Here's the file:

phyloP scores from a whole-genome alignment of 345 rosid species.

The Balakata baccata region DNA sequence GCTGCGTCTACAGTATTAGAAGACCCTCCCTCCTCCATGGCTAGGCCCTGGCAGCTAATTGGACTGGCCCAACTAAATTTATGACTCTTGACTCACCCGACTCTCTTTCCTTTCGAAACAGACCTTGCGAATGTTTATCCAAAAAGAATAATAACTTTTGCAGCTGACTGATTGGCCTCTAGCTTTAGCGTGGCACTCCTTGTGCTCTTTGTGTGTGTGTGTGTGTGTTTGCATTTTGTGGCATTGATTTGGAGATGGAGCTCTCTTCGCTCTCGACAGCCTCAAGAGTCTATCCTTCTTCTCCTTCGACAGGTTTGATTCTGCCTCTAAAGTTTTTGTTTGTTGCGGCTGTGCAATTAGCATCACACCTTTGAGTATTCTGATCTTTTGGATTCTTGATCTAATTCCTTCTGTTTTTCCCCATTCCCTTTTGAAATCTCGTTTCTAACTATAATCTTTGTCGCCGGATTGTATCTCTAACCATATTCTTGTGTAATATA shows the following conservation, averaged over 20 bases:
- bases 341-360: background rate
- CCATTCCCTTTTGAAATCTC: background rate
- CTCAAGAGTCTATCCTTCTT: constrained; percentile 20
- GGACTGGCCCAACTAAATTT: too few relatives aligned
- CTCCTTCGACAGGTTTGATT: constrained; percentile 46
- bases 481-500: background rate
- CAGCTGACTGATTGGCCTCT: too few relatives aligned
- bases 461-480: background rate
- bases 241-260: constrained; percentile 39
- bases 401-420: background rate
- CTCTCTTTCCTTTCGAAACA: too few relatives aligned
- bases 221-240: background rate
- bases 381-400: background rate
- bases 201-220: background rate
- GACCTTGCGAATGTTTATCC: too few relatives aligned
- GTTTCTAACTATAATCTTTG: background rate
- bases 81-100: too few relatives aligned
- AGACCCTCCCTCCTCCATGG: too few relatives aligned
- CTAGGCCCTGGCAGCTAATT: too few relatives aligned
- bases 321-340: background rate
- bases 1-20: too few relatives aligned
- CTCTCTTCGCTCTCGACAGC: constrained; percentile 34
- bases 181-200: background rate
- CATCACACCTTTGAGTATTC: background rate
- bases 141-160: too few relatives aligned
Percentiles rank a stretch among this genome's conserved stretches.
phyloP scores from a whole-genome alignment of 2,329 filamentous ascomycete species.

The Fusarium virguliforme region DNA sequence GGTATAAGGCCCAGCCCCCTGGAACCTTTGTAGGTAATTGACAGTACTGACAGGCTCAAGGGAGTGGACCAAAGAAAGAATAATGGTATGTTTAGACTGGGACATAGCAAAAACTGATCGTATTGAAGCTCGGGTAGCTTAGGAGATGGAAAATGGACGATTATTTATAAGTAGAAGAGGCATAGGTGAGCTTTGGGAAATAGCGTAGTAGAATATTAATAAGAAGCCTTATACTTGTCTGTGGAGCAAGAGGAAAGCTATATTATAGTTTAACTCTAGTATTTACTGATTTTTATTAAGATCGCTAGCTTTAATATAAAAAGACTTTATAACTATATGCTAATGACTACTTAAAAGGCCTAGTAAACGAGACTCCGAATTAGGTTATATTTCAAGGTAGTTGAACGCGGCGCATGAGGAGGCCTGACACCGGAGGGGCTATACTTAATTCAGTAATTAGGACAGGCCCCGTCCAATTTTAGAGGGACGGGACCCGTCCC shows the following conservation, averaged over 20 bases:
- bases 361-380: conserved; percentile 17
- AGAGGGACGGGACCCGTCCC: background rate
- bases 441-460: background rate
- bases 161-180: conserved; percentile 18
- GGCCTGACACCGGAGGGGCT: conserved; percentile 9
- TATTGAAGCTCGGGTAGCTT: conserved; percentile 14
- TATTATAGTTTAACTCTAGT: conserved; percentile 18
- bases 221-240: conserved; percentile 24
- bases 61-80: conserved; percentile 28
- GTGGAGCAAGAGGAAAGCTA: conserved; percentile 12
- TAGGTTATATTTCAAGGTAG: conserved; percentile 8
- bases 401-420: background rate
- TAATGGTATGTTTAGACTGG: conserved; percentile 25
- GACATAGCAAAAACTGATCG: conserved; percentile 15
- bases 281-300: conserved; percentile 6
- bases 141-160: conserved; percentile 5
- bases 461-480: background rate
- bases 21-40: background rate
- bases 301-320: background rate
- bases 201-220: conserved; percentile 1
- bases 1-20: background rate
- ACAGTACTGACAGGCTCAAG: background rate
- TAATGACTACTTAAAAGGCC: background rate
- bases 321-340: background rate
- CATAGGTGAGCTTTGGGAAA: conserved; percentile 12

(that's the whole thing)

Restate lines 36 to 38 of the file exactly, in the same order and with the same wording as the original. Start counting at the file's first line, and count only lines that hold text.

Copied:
- TATTGAAGCTCGGGTAGCTT: conserved; percentile 14
- TATTATAGTTTAACTCTAGT: conserved; percentile 18
- bases 221-240: conserved; percentile 24